Of course there is no hiding place in a band like that so you have to be able to hack it. Obviously it all stands and falls on n the guitar player, who is usually the singer and whose name is generally on the door / posters! It also helps if they have the personality and the stagecraft to be a good front man as it is very much them who carries the show...

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A couple of things... no one will lose money playing a blues gig round here, it is popular..or the bands can work very cheap..
but apart from the gtr who has to be..and generally is, very good, he and the band can't make it interesting enough beyond 20 mins
as he has done his beans on solos by then.
Quite afew Gtrs have decent CV's... and it still counts for a boring gig, IMO.
... if only they added keys or SOMETHING..

There aren't bands like The Hamsters around....

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[quote name='JTUK' timestamp='1406014879' post='2507415']
A couple of things... no one will lose money playing a blues gig round here, it is popular..or the bands can work very cheap..
but apart from the gtr who has to be..and generally is, very good, he and the band can't make it interesting enough beyond 20 mins
as he has done his beans on solos by then.
Quite afew Gtrs have decent CV's... and it still counts for a boring gig, IMO.
... if only they added keys or SOMETHING..

There aren't bands like The Hamsters around....
[/quote]
As you say, it is popular in your neck of the woods so there must be plenty of people who don't find it a boring gig, even if it is not to your taste!

My main point is that it's nonsense to say that these type of bands will never get out of the pubs. You can play this type of music all over the world and there are loads of good gigs throughout Europe...

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There is plenty of work for the very good ones... so many towns across europe will have 'Blues festivals' but what I am saying is that 3 guys and no show generally aren't it.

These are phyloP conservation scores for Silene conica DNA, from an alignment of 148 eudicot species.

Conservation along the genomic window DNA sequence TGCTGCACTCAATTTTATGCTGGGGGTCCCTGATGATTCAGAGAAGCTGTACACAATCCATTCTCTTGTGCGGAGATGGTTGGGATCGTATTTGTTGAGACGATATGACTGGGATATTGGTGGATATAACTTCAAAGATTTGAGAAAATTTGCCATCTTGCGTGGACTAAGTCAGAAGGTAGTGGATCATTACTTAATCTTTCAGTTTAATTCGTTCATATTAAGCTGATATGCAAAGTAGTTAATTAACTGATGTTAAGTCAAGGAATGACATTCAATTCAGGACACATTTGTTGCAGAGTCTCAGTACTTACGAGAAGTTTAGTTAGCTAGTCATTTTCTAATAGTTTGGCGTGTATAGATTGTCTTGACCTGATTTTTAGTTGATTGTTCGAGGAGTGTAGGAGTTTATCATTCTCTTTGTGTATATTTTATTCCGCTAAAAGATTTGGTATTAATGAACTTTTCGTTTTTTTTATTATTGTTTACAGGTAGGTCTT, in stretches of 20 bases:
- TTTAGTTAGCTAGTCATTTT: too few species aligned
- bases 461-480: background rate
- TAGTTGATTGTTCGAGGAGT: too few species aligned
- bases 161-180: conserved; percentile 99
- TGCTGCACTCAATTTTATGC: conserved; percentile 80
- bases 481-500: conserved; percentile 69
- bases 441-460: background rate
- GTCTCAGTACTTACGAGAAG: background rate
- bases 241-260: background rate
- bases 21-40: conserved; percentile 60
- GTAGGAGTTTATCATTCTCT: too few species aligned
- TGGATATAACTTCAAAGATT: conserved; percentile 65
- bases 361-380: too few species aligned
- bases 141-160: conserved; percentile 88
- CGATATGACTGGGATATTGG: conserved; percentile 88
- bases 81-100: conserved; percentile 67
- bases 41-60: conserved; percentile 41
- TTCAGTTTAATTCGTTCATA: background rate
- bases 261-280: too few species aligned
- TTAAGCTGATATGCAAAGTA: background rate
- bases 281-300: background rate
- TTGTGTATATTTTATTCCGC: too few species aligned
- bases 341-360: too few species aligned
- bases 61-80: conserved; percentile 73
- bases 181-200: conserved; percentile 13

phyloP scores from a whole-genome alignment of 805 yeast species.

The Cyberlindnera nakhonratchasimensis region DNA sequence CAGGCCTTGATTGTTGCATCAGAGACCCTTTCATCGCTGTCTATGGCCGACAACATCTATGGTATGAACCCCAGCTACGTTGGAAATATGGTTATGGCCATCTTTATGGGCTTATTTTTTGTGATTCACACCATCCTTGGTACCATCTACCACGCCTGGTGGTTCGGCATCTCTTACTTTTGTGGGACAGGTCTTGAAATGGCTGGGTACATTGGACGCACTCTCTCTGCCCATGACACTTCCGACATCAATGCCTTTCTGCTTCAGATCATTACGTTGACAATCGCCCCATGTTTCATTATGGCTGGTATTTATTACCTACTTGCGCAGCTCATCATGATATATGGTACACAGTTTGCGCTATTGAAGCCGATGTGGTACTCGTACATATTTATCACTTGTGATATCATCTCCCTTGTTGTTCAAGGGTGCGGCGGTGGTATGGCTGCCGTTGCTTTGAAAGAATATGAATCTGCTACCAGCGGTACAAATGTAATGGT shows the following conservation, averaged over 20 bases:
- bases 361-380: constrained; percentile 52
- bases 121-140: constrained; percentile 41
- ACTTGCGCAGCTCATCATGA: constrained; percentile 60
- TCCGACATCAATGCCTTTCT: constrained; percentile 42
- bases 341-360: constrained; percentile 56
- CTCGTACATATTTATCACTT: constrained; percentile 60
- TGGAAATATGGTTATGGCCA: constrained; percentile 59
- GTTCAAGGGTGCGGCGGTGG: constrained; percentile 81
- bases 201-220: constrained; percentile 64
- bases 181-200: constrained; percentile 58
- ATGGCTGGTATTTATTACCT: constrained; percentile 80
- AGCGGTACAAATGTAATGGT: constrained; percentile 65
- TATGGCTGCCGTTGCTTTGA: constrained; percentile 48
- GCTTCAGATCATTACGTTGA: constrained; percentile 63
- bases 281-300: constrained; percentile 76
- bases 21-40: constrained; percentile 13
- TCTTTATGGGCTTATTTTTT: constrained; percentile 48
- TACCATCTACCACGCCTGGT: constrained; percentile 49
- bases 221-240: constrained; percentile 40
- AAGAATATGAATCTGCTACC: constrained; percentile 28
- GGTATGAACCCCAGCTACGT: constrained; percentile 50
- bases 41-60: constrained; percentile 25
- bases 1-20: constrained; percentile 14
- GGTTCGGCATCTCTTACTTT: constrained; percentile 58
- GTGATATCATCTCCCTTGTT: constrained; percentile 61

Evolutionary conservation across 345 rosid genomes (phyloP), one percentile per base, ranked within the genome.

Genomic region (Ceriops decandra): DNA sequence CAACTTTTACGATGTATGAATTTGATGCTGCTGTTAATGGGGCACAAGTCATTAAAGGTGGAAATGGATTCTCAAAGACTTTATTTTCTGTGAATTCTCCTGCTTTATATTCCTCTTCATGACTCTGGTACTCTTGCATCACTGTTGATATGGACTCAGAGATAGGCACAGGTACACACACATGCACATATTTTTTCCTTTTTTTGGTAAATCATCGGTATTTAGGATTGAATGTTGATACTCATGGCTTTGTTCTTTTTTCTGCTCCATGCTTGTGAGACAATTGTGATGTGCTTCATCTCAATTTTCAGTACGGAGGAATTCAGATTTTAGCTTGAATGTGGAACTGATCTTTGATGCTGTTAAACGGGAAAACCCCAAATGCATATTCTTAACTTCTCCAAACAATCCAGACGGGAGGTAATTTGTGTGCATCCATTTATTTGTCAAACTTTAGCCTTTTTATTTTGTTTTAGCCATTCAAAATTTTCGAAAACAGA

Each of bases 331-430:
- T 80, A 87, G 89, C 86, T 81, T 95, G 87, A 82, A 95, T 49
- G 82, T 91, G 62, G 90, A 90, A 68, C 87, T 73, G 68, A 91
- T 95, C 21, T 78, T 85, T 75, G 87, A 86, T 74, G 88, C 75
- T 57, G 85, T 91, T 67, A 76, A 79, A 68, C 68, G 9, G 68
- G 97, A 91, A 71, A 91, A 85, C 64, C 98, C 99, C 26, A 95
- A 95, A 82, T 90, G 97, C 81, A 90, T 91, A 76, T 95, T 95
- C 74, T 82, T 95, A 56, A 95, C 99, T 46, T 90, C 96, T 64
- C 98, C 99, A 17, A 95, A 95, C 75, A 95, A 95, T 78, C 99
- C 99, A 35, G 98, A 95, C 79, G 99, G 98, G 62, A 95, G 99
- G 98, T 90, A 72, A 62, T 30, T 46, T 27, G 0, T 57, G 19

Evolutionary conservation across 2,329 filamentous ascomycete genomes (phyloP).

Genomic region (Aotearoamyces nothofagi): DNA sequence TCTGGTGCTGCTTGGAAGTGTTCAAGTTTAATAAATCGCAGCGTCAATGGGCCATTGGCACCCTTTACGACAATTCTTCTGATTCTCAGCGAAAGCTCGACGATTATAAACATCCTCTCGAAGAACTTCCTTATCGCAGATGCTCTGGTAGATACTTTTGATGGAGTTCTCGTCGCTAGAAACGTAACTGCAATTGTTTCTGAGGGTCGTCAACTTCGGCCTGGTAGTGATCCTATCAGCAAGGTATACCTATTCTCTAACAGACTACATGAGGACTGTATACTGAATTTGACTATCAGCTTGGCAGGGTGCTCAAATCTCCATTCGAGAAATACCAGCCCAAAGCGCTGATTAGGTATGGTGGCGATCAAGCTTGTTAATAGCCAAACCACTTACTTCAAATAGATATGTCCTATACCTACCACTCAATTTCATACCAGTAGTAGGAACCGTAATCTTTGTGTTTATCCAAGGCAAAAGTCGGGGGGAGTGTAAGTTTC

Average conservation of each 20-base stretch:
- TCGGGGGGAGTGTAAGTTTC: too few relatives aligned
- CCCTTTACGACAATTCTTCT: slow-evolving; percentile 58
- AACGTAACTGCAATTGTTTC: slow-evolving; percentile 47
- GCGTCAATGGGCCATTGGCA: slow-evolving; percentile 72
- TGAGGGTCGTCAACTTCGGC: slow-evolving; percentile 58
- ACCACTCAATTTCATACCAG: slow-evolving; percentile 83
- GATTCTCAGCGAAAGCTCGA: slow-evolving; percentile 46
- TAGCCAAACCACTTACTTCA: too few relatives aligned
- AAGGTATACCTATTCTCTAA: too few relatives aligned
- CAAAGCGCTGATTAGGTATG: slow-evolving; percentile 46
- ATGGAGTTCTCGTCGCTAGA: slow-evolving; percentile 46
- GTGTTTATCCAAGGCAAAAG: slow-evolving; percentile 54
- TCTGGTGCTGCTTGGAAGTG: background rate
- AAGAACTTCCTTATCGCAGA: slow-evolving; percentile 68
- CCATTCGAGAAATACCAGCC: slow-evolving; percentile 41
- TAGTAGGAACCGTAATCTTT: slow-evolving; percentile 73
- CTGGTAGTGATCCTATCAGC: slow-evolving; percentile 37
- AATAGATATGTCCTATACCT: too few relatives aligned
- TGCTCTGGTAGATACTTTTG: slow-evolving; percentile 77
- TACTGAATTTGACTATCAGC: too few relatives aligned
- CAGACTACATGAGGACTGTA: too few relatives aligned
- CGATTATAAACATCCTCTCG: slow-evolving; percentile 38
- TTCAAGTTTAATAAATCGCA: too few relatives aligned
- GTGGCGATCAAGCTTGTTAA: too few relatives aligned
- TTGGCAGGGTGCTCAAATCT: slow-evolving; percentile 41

But yes, you are right, not really my thing to play or watch if they don't get much beyond a 12 bar and a shuffle and the standard fare all night.
Had many a conversation with LL/venue who will say they love them even though they'll make no money on most..??
and it may even be a shame when compared to the 80's rock bands who can do no wrong.

Any band doing the Soul revue/Committments or a Ska band plus all the 80's classics don't have to work very hard either round here...

But. yes, the appeal/draw dynamic is an interesting one.

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[quote name='JTUK' timestamp='1406019214' post='2507474']
There is plenty of work for the very good ones... so many towns across europe will have 'Blues festivals' but what I am saying is that 3 guys and no show generally aren't it.

[/quote]
Three pieces do just fine at those gigs if they are good enough. An awful lot of SRV/ Rory fans over there (and over here)!

As far as what bands draw at what venues is just market forces at work. There are lots of 30/40 something rock fans who grew up on live music who don't bother with clubs anymore. Their idea of a good night out is a few beers and watching a band in a pub, hence the popularity of 80s rock bands in boozers. Likewise people will always want to dance and sing along to Commitments type bands or pop music from their formative years...

Edited by peteb